Practical Guidelines for Fasting
I would be remiss if I didn’t say something about the variety of ways in which one might fast. Contrary to what many think, one need not always fast from food or drink to achieve the desired goal. Do not feel pressure from others to fast in precisely the same way they do. Nor should you impose your choice in regard to fasting on someone else or judge anyone for the decision they make in this regard. Fasting is always susceptible to legalism, so beware! Follow the leading of the Holy Spirit and your own conscience (not someone else’s). So let’s note some ways in which you might choose to approach a corporate fast.
Food and Drink
This, of course, is the most popular and explicitly biblical expression of fasting. It too, however, comes in a variety of forms.5 You may choose to fast from caffeine or soda or wine or other special liquids that you regularly imbibe. But you need not go “cold turkey”! If you are fasting from caffeine, wean yourself from coffee or sodas gradually, reducing your intake over a span of days before you stop drinking them entirely.
You may choose to fast from sugar or from some sort of food that is a regular, even daily, part of your diet. Perhaps you choose only to eat fruits or vegetables for the length of the fast, refraining from all meat (or vice versa). In the case of both of the former two forms of fasting, you would continue to eat and drink other items to maintain your strength and health.
If you should choose to go on a liquid fast, you would refrain from eating all solid foods for a time. You might still drink Gatorade or fruit juices or perhaps eat only soups. If you choose this approach there are several things to keep in mind.
First of all, a progression should be observed in your fasting, especially if this discipline is new to you and you are unfamiliar with its physical effects. Don’t start out with a weeklong water fast! Begin by skipping one meal each day for two to three days and set- ting aside the money it would have cost to give to the poor. Spend the time praying that you would have used for eating.
Second, remember also that there are degrees of fasting. There is a regular fast which consists of abstaining from all food and drink except for water (Matthew 4:2–3; Luke 4:2). Apart from supernatural enablement, the body can function only three days without water. A partial fast is when one abstains from some particular kind of food as in the case of Daniel while in Babylon (Daniel 10:3; cf. 1:8, 12). As noted above, a liquid fast means that you abstain only from solid foods. Again, most who choose this path are sustained by fruit juices and the like. A complete or absolute fast that entails no food or liquid of any kind (Ezra 10:6; Esther 4:16; Acts 9:9) should only be for a very short period of time. For anything longer than three to five days, seek medical advice. There is also what can only be called a supernatural fast, as in the case of Moses (Deuteronomy 9:9), who abstained from both food and water for forty days (enabled to do so only by a miraculous enabling from God).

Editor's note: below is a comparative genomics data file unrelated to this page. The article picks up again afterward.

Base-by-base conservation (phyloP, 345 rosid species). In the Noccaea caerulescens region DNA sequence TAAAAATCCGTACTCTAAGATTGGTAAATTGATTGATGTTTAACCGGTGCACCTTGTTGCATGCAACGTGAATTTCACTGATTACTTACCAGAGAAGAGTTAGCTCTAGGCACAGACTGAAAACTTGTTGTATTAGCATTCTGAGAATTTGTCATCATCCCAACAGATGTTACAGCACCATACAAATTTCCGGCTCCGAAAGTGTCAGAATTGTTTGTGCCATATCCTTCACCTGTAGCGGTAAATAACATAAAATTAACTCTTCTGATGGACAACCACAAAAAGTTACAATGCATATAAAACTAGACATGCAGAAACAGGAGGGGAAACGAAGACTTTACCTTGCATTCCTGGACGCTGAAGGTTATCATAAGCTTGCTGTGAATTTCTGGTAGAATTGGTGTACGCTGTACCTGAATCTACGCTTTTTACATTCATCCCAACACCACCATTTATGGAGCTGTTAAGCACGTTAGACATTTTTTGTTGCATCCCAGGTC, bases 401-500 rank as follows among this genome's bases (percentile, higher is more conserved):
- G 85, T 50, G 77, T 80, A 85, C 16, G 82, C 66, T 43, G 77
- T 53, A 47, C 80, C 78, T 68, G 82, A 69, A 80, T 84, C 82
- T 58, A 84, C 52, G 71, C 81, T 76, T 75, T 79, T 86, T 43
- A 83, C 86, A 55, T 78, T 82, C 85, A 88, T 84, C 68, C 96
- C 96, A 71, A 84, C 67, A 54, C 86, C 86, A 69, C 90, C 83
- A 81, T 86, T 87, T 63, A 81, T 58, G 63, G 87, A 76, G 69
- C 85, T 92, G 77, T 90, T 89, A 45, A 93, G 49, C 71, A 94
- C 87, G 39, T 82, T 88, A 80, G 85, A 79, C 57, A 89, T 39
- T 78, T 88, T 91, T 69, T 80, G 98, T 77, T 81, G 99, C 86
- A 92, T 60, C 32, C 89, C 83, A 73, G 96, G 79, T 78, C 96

You may also wish to fast from all food for only a particular meal each day. In other words, you may choose to skip lunch for a day or two or a week, or dinner, or even breakfast. All such forms of partial fasting are entirely appropriate.
If you’ve never fasted before, be aware that in the early stages you may get dizzy and have headaches. This is part of the body’s cleansing process and will pass with time. Be sure that you break the fast gradually with fresh fruit and vegetables. Do not overeat after the fast. Chili and pizza may sound good after several days of not eating, but please, exercise a little restraint and say no!
How long you fast is entirely up to you and the leadership of the Holy Spirit. The Bible gives examples of fasts that lasted one day or part of a day (Judges 20:26; 1 Samuel 7:6; 2 Samuel 1:12; 3:35; Nehemiah 9:1; Jeremiah 36:6), a one-night fast (Daniel 6:18–24), three-day fasts (Esther 4:16; Acts 9:9), seven-day fasts (1 Samuel 31:13; 2 Samuel 12:16–23), a fourteen-day fast (Acts 27:33–34), a twenty-one day fast (Daniel 10:3–13), forty-day fasts (Deuteronomy 9:9; 1 Kings 19:8; Matthew 4:2), and fasts of unspecified lengths
(Matthew 9:14; Luke 2:37; Acts 13:2; 14:23).
Sam Storms (PhD, University of Texas) is founder of Enjoying God Ministries, which provides biblical and theological resources to the body of Christ. He is also the senior pastor of Bridgeway Church in Oklahoma City and a former professor. Storms travels both in the United States and abroad, speaking at churches and conferences. He is the author of over two-dozen books and a contributor to the Zondervan Counterpoints volume Are the Miraculous Gifts for Today? He blogs regularly at www.samstorms.com.
5. It is important to remember that some people simply cannot refrain from eating and drinking in any degree at any time. This is usually due to certain medications that they cannot cease taking and often have to ingest only after eating. If you have unique physical problems that would make fasting dangerous or unhealthy, please do not alter your prescribed regimen of medication or of eating and drinking without first consulting with your physician. There is nothing to be ashamed of if you cannot fast in regard to food and drink. Simply choose another way to fast, such as those noted above.
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Publication date: February 15, 2017